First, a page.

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Plan to double Parks and Wildlife fines gains momentum in Colorado

House bill advances in Senate; $184,000 in revenue at stake
Wildlife officer Stephanie Schuler checks hunters’ licenses during the 2005 hunting season in Southwest Colorado. State lawmakers are considering increasing the fine schedule for hunting and fishing violations, among other infractions.

DENVER – Colorado lawmakers have given initial approval to an effort to double or triple fines for hunting and fishing violations in Colorado’s state parks, part of an ongoing effort to update the Colorado Parks and Wildlife’s mission and streamline its funding.

House Bill 1026, which has been approved by the House and is moving through the Senate, raises fines for more than 35 violations of hunting and fishing regulations in Colorado, including hunting and fishing without a license, paddleboarding without a life jacket and baiting bears. The bill also cracks down on people caught camping in state parks without a permit by raising the fine from $50 to five times the cost of the permit. The new fines would go into effect July 1.

On Tuesday, lawmakers in the Senate Finance Committee approved the bill and the more than $184,000 it is expected to generate next year. It now heads to the Senate Appropriations Committee.

It has been at least 15 years – and in some cases, decades – since Parks and Wildlife increased many of its fines, Doug Vilsack, the division’s legislative liaison, said during a late March Senate hearing on the bill. As a result, ignoring hunting and fishing regulations in Colorado has often been cheaper than following them.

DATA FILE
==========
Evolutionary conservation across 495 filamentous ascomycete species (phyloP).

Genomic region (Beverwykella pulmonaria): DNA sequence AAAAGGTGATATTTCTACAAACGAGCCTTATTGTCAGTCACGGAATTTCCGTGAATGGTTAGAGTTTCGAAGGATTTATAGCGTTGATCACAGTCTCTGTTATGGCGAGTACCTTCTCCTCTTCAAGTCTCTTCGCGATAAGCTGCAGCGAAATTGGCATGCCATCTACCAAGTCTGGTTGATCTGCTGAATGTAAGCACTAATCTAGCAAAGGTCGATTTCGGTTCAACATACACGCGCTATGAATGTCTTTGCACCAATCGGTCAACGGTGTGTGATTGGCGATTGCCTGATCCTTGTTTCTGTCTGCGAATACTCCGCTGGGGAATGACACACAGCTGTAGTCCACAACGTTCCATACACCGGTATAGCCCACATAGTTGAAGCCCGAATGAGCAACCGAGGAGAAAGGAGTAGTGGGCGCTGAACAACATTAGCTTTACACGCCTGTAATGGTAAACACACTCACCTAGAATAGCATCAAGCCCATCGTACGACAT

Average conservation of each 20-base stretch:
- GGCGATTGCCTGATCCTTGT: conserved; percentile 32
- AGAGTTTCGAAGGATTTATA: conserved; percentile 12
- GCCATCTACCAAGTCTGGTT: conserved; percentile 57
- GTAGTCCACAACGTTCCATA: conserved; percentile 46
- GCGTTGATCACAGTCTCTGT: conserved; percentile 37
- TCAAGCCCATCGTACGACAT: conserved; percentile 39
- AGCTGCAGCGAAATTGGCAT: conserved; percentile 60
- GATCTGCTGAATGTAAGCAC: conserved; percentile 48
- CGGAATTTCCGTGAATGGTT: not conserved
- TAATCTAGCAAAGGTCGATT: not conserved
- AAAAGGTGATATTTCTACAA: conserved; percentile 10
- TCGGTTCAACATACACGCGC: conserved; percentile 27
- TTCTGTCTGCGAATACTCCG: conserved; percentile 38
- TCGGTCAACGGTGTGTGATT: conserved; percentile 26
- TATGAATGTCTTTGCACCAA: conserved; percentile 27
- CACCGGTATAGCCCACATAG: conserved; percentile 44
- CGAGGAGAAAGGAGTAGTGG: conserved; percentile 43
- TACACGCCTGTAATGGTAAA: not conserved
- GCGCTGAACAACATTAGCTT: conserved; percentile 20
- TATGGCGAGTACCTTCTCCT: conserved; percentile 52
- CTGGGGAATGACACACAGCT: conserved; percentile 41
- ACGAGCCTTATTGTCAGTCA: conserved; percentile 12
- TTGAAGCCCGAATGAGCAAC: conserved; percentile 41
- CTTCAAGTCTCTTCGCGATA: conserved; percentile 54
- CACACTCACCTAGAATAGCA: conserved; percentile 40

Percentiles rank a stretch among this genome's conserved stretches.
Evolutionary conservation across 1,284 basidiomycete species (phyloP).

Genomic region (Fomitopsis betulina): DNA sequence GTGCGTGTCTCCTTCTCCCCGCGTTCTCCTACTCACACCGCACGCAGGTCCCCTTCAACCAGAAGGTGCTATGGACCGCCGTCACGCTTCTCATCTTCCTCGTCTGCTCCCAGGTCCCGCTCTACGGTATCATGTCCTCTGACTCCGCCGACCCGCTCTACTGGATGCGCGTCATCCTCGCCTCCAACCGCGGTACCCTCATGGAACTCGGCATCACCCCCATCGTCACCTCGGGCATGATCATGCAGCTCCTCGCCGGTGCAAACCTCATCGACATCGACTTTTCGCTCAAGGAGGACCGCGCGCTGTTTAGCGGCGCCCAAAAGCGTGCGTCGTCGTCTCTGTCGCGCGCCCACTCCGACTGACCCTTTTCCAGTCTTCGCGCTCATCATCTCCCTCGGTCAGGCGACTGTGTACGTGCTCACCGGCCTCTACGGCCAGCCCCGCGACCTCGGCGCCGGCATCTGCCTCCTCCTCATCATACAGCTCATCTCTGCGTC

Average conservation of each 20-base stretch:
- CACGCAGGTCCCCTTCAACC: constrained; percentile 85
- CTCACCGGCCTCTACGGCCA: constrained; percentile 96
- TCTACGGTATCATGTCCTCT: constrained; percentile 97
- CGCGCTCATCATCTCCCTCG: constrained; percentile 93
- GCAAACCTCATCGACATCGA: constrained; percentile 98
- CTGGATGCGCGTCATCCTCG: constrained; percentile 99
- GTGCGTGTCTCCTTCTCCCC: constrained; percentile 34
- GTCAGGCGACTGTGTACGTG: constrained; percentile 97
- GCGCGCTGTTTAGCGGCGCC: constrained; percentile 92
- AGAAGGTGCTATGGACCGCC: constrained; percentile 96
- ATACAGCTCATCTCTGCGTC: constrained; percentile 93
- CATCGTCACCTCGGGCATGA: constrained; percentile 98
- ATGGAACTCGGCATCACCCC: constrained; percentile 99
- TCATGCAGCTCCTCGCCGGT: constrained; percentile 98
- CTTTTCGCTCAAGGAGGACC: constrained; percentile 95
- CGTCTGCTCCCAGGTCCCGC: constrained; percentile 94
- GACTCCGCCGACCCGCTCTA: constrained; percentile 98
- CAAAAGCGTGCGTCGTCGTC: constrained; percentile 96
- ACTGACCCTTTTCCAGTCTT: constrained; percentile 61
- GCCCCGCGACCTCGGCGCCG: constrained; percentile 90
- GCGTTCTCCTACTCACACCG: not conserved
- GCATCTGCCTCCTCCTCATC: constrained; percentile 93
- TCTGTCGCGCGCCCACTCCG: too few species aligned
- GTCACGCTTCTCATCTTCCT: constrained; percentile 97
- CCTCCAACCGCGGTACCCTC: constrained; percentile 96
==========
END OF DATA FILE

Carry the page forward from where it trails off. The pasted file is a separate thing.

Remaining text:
“We have a fine for failure to have a fishing license that’s $50, and it has been that way for 40 years,” Vilsack said. “And some of our fishing licenses cost more than $50, which doesn’t make sense.”

HB 1026 also will streamline allocation of money from fines within the division, which has a complex system that divides fines between various Parks and Wildlife budgets and the state’s general fund. Under the bill, funds will largely go to hunter education programs, Vilsack said.

The bill has rankled some House Republicans, who consider it an example of government overreach and claim it would further enable the division’s acquisition of private land, although the division has said that none of the fines help with land purchases. The House approved the bill in March on a nearly party-line vote, with only a couple of Republicans, including bill sponsor Rep. Marc Catlin, R-Montrose, offering support.

Parks and Wildlife officials don’t expect HB 1026 to decrease the number of violations. Instead, Catlin has argued, it ensures hunters and anglers are not taking advantage of a system that offers few penalties.

“You don’t have to be an economist to figure out the best way to fish here is without a license,” Catlin said in March.


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